Donald Trump has said his remarks inciting the violence at the Capitol were 'totally appropriate.'
Rep. Ken Buck (R-CO) on Wednesday blamed the attack on the U.S. Capitol on "both sides" of the political aisle.
"What I'm trying to suggest to you is that both sides are at fault," Buck told CNN. During his appearance, Buck said he opposes another impeachment of Donald Trump.
Host John Berman pointed out to Buck that the people who attacked the Capitol were supporters of Trump and that Trump's language ahead of the attack helped to incite the event.
Buck replied that "the people who came into the Capitol are the people who are responsible for this action," but said, "this animosity that has been building over the years. It wasn't as if the president gave one speech and all of a sudden people went from perfectly calm and thoughtful demeanor to this violent action that occurred."
A bipartisan group of lawmakers has indicated their intent to impeach Trump citing his rhetoric provoking the attack. Trump has insisted that his comments were "totally appropriate."
From the Jan. 13 edition of CNN's "New Day":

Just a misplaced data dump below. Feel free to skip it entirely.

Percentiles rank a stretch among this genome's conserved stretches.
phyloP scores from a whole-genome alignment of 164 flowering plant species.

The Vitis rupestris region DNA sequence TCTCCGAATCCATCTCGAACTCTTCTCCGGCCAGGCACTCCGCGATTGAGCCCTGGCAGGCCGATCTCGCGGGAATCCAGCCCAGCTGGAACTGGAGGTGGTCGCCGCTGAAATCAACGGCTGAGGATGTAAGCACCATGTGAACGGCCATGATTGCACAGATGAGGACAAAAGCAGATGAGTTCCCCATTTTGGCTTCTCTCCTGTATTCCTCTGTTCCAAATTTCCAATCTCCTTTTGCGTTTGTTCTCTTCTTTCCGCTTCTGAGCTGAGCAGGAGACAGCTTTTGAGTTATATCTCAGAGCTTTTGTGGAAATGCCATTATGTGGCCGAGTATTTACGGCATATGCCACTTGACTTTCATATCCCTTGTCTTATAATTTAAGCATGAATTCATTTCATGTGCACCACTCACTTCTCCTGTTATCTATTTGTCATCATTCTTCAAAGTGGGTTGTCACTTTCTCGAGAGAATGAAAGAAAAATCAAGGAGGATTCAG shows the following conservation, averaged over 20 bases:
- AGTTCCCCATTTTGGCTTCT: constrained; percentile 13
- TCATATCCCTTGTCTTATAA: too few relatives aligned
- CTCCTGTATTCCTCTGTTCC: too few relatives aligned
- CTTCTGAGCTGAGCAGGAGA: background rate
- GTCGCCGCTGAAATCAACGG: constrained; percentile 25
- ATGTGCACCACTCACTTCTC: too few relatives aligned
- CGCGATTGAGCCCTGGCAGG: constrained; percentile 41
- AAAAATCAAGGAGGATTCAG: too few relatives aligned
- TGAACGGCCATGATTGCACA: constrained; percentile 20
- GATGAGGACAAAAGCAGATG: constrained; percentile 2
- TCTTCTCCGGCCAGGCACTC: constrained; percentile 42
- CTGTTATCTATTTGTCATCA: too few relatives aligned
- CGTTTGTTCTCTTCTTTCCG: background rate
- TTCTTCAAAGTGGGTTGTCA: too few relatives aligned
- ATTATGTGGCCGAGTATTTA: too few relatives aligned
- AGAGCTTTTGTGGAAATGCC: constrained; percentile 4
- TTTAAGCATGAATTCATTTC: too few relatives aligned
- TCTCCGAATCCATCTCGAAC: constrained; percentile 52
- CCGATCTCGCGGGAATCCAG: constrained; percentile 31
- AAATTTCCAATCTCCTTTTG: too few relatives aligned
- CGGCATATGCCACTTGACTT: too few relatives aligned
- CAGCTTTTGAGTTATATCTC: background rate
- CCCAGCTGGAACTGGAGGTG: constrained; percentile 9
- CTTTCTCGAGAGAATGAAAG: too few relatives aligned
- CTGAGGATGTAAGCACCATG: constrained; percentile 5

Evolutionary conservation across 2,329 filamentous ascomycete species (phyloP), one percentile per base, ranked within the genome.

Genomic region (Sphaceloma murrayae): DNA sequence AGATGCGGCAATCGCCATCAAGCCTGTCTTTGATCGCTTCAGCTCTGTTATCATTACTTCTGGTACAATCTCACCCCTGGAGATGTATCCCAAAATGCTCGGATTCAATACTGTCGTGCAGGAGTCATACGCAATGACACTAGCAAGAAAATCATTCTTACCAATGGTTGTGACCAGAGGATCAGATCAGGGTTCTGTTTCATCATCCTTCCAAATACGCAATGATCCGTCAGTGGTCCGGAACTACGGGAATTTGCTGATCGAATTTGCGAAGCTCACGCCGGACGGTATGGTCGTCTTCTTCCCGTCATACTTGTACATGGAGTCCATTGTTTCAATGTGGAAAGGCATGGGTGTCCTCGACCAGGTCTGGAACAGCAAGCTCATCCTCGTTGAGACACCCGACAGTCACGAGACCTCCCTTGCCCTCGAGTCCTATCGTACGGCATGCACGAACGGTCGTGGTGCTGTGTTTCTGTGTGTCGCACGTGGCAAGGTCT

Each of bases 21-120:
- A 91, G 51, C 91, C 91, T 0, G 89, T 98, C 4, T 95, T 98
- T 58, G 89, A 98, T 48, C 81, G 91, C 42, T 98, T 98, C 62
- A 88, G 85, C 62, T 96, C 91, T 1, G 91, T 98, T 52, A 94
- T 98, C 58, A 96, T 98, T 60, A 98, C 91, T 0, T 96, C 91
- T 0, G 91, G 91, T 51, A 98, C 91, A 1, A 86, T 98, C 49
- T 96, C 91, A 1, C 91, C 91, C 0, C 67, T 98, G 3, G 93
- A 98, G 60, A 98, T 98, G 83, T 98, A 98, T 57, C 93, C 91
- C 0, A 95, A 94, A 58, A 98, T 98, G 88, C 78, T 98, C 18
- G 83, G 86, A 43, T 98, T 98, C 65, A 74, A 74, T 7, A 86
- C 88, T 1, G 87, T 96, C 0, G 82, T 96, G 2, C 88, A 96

KEN BUCK: What I'm trying to suggest to you is that the level of animosity, and the level of, really, vitriol, between these two sides, has been building for five or six years now. And to say that there's one speech or one incident that caused this group of people to storm the Capitol, is just not accurate.
What I'm trying to suggest to you is that both sides are at fault and that in America—
JOHN BERMAN, CNN: Whoa, whoa, whoa, whoa, whoa, whoa, whoa. How did the other side — first of all, you keep saying sides here, I keep telling you, I'm not sure Liz Cheney and Nancy Pelosi are a side, together, you keep saying both sides.
What on earth did any other side do, than the side that invaded the U.S. Capitol where I believe you're sitting right now?
BUCK: I'm actually standing in one of the House office buildings, but what did the other side do? What — you're asking me what Democrats have done to make the MAGA crowd mad?
BERMAN: One week ago, one week ago, one week ago when the Capitol was overrun, I don't understand who gets the blame for that other than the people who overran the Capitol and the people who may, and whether or not you agree they did or not, the people who spoke before and may have incited that mob to overrun the Capitol?
BUCK: Yeah. First of all, I agree with you that the people who came in to the Capitol are the people who are responsible for this action, but what I'm saying to you is, this animosity that has been building over the years, it wasn't as if the president gave one speech and all of a sudden people went from perfectly calm and thoughtful demeanor to this violent action that occurred, which is absolutely shameful, I'm not trying to excuse it.
But this, the actions that have led up to this are typical of this impeachment.
Published with permission of The American Independent Foundation.